A 59-year-old woman presented with painful lumps on her scalp that had developed over several months. A core biopsy identified adenocarcinoma consistent with a lung primary. Staging CT scans revealed a 5 cm left upper lobe lung primary, local adenopathy, and liver and bone metastases. Her tumour was negative for an ALK fusion and EGFR activating mutations. Her medical history was significant for a 30 pack-year smoking history. Her functional status was excellent (Eastern Cooperative Oncology Group 0) and her weight was stable.
She consented to participate in a cancer genomics study. Her scalp tumour was re-biopsied for comprehensive genomic analysis in the Personalized Oncogenomics (POG) project*.1 A sample of her blood was taken for 'normal' DNA. This and the tumour sample had in-depth DNA sequencing (40× normal DNA and 80× tumour DNA) and the tumour sample underwent RNA sequencing. As the genomic sequencing and bioinformatic analysis of this amount of data take 10 weeks, the patient started on standard first line chemotherapy with cisplatin and gemcitabine. She completed four cycles, and CT imaging demonstrated a partial response. Six weeks after completion, however, she noticed increasing pain and growth of her scalp lesions; a repeat CT identified tumour growth in all sites of her disease.
By this time her POG results were complete and they identified a rare but previously described activating mutation in the tyrosine-binding domain of ERBB2 (also known as HER2) (in-frame insertion in exon 20: pTyr772_Ala775dup).2 This mutation was found by comprehensive sequencing because of POG, but it is one that is commonly included on hospital-based or commercially available sequencing panels. There were no somatic KRAS mutations and there was a six copy gain in the thymidylate synthase gene (DNA) and a correspondingly high RNA expression, which may correlate with resistance to pemetrexed. Her CD274 (the gene encoding programmed death-ligand 1 [PD-L1]) had a four copy gain and the RNA was very highly expressed (in the 97th percentile compared with The Cancer Genome Atlas dataset for lung cancers).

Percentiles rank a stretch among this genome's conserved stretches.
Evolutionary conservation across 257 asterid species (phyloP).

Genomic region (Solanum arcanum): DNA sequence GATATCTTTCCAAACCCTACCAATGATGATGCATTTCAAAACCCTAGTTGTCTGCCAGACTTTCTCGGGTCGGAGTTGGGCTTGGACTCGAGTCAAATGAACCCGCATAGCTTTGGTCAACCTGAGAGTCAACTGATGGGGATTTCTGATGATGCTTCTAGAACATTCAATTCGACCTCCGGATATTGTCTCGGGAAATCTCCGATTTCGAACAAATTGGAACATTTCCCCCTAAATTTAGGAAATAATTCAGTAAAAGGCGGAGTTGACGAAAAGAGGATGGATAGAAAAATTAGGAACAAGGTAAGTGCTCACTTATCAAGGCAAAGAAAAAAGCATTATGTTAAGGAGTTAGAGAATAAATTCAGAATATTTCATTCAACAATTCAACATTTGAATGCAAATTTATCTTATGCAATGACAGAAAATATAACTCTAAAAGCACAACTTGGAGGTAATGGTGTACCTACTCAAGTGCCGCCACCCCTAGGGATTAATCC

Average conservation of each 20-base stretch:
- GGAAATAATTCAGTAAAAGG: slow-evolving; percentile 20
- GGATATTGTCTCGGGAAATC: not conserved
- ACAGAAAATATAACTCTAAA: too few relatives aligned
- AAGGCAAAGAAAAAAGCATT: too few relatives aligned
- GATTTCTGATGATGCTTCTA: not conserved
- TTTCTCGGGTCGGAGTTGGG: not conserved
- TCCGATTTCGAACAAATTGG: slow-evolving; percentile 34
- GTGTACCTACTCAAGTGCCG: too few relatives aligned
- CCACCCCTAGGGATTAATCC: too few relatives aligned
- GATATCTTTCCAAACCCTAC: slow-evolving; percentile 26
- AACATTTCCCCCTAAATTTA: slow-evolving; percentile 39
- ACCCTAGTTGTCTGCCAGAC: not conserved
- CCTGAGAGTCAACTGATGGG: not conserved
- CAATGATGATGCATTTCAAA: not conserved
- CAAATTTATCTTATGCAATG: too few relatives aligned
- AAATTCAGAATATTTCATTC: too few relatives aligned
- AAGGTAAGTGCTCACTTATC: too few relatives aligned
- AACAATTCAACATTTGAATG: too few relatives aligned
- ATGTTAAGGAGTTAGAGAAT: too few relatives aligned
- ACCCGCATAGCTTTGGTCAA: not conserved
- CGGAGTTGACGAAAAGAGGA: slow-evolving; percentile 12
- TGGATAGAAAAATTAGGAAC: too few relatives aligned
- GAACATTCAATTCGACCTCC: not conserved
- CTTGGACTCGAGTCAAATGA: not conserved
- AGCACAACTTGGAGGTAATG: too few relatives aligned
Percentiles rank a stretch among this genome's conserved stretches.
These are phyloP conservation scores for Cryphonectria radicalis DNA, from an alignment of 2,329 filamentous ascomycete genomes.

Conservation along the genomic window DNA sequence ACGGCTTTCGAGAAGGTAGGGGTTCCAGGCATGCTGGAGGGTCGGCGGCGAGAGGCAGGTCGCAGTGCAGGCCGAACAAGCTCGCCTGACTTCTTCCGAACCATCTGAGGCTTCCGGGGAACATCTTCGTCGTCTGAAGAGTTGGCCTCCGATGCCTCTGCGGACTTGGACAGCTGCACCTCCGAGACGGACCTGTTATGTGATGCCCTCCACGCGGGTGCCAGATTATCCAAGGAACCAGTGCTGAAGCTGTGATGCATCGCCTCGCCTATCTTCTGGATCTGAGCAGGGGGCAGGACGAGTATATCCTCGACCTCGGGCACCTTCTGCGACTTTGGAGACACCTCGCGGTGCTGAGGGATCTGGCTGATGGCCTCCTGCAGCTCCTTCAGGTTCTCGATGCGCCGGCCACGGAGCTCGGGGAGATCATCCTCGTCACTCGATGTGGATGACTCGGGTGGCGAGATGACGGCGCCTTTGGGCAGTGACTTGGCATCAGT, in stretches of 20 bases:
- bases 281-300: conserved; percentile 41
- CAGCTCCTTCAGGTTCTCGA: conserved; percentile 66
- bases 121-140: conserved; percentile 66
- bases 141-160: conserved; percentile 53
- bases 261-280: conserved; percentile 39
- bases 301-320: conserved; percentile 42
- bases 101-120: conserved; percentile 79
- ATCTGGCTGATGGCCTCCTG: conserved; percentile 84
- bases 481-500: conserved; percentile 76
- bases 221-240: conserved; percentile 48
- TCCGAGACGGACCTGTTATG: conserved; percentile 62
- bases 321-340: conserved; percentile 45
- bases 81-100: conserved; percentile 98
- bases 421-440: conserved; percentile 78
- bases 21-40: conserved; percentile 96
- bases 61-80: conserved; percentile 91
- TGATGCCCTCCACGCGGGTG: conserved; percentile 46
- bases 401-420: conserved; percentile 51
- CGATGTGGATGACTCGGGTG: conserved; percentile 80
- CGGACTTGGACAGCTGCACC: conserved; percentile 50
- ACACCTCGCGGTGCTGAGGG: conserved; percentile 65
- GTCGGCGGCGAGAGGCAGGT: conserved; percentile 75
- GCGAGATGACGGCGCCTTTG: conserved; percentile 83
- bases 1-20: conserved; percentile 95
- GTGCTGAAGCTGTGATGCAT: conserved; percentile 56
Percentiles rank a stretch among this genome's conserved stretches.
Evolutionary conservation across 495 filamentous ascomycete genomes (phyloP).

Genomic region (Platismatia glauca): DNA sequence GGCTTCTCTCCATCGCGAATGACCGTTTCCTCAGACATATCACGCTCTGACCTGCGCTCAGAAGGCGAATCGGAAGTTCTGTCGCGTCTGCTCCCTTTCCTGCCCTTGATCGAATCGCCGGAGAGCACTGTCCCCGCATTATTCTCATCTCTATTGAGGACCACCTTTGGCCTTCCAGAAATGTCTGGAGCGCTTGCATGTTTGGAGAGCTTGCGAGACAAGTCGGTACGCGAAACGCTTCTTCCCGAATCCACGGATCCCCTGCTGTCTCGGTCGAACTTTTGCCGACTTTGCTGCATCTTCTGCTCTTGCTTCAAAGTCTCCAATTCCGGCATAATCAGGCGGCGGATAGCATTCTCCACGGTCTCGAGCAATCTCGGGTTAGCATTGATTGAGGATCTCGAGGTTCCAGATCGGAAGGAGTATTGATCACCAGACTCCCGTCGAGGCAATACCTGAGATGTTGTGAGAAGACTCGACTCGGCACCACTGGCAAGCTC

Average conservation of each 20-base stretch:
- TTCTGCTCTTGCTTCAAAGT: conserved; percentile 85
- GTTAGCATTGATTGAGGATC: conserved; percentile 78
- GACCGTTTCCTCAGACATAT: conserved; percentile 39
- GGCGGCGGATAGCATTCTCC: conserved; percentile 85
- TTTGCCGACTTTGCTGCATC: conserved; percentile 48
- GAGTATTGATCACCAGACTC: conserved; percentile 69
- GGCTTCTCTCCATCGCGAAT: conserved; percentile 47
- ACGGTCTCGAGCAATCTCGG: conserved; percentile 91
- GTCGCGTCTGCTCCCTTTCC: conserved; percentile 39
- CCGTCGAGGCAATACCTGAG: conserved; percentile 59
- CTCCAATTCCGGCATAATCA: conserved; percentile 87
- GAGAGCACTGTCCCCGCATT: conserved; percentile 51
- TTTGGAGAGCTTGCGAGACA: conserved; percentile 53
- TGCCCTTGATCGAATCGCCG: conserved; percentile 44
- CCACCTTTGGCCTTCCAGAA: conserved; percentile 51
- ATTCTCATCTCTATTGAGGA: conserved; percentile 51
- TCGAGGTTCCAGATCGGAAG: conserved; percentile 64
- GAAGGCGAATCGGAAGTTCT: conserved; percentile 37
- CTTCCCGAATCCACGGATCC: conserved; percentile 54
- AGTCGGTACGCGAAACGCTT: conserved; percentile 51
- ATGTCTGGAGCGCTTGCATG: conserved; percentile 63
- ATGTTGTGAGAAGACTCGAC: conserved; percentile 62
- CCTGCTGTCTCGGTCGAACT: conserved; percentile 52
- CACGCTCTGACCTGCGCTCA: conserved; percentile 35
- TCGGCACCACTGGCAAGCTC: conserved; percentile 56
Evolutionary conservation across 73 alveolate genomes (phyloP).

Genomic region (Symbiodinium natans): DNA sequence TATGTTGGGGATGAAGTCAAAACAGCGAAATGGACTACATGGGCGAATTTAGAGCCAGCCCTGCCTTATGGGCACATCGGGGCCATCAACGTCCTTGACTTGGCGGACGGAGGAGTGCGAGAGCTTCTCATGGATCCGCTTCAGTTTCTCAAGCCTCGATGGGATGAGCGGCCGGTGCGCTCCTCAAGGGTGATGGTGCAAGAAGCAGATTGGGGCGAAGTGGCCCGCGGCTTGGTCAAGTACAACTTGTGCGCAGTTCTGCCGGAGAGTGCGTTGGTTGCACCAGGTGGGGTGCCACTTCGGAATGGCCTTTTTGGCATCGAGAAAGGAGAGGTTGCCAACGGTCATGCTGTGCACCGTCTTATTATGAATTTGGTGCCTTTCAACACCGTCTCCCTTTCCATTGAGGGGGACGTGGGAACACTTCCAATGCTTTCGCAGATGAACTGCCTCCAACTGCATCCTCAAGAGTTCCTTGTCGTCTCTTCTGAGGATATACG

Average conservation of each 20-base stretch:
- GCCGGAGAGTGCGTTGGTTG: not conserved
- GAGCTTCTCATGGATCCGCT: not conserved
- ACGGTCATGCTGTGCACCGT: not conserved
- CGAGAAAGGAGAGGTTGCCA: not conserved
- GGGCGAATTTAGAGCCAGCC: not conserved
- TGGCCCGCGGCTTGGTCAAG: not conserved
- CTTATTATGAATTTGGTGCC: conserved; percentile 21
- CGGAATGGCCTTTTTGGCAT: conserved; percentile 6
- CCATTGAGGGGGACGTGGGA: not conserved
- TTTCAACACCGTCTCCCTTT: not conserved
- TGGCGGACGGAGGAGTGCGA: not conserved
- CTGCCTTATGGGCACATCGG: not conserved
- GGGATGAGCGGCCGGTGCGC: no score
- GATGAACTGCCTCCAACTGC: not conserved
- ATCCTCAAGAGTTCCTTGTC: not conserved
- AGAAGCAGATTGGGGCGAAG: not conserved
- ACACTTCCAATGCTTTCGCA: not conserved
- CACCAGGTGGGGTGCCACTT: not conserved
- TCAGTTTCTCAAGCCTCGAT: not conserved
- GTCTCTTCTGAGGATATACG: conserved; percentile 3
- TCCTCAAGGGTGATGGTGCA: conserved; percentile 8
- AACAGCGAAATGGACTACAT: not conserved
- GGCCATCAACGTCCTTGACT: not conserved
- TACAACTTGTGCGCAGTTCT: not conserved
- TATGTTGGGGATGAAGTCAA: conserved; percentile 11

An integral part of the POG study is a discussion of each case at a multidisciplinary cancer genomics tumour board. It was the consensus of the group that the ERBB2 mutation was a good target. Off-label access to afatinib was obtained, and after 1 week on this treatment the patient experienced significant pain relief and regression of her scalp lesions. CT imaging after 2 months demonstrated a partial response that was maintained for 5 months until, unfortunately, the patient developed progressive disease in the leptomeninges and had to stop afatinib to receive radiation.
This patient was treated based on research results with an off-label therapy. Is this justifiable? Should this only be done in the context of a clinical trial?
If this patient had breast or colon cancer, would that change the decision to try afatinib?
Would immunotherapy have been a 'better' treatment option?
This patient was treated based on research results ...